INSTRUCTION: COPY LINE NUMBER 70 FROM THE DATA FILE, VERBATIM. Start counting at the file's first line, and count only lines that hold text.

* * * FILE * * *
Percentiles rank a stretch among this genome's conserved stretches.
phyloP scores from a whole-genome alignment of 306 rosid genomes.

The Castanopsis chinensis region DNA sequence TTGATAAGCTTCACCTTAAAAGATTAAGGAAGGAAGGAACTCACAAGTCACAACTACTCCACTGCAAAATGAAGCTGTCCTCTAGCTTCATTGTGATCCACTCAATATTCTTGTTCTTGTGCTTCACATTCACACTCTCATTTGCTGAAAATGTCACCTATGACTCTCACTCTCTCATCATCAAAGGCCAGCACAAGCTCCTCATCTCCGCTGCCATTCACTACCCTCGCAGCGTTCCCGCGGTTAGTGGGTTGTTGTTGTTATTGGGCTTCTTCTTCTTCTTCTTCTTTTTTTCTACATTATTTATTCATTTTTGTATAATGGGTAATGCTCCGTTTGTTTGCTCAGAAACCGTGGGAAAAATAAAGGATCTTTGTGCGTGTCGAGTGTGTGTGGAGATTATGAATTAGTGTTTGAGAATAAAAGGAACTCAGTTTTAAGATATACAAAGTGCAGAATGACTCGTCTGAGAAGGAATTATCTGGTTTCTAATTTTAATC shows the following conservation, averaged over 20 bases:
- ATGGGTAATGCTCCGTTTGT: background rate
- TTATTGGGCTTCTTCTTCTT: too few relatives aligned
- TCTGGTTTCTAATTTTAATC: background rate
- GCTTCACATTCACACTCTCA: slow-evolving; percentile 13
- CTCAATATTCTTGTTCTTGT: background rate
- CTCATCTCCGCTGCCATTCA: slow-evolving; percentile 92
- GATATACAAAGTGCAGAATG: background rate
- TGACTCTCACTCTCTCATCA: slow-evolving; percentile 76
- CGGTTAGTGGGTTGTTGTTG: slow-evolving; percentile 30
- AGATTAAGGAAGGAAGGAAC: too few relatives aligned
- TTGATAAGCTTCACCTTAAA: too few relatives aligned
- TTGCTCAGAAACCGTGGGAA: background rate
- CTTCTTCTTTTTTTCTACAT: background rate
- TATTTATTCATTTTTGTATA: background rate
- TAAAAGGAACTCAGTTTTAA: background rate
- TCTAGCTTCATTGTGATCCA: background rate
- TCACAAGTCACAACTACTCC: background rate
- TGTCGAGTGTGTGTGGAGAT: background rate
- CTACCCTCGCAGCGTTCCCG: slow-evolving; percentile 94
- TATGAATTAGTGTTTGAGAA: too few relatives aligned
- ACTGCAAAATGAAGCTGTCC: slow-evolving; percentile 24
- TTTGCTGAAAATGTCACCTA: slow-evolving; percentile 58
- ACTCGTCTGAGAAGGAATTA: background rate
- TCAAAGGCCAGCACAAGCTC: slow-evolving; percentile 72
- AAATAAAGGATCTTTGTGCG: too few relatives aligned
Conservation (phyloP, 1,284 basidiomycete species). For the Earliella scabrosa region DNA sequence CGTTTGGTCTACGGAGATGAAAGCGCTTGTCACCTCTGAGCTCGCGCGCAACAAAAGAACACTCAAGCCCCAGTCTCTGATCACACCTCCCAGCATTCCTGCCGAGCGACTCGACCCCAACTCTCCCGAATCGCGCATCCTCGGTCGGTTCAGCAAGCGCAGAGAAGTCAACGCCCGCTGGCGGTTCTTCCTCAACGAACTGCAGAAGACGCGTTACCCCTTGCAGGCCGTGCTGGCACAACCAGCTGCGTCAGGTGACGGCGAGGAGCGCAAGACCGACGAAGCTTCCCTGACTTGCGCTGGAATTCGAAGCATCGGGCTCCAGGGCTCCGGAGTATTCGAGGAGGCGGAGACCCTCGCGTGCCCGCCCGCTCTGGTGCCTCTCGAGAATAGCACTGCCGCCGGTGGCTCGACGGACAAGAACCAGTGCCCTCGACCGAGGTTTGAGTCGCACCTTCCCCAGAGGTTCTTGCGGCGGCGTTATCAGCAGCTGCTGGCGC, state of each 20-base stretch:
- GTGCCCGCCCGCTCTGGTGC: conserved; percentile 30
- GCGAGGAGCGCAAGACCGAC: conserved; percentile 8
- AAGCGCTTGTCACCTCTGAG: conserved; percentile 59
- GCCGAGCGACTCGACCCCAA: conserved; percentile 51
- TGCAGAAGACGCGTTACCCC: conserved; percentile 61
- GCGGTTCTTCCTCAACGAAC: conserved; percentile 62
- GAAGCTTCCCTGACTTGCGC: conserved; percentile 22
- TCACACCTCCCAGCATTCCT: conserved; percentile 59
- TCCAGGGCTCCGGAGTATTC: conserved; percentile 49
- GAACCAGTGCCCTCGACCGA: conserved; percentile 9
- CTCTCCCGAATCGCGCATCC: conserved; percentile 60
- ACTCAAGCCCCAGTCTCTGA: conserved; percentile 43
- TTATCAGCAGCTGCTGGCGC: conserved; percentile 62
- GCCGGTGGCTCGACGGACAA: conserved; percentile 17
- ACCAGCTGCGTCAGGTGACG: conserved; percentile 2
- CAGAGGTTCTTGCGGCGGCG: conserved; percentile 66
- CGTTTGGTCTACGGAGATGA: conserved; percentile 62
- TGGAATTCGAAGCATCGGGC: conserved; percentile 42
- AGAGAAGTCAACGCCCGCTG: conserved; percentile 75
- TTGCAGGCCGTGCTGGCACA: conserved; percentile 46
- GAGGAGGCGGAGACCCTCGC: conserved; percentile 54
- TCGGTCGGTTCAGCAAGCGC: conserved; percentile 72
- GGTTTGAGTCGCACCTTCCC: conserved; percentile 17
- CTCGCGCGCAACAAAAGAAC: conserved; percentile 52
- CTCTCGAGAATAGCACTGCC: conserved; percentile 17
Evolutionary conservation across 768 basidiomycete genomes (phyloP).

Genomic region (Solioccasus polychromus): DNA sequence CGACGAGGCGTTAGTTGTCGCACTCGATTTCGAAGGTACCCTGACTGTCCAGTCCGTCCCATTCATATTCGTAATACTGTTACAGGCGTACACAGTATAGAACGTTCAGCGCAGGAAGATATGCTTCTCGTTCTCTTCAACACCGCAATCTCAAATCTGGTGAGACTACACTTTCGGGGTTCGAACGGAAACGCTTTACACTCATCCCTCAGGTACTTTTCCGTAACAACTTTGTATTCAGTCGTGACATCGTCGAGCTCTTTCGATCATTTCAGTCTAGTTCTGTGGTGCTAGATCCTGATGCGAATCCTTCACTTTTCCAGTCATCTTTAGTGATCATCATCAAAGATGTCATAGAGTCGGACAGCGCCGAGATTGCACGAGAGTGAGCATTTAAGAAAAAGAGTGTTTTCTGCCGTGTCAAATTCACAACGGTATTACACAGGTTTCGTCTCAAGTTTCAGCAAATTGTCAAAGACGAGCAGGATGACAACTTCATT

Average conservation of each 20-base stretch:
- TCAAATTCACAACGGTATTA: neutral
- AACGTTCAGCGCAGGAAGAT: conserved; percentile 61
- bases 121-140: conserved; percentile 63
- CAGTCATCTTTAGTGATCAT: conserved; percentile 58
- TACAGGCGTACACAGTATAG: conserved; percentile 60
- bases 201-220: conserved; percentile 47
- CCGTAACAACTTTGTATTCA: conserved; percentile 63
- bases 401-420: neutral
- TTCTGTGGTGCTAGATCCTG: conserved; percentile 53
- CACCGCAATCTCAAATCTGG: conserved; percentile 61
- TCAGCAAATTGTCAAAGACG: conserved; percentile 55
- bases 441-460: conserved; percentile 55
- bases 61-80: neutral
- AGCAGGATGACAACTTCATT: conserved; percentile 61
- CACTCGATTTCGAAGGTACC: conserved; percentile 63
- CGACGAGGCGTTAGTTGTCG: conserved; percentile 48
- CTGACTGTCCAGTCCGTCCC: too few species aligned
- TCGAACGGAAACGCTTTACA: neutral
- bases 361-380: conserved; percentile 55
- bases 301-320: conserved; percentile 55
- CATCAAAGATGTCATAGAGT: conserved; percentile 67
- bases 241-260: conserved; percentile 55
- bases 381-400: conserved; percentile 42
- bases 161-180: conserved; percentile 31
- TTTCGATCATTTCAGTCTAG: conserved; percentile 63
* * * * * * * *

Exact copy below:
- bases 61-80: neutral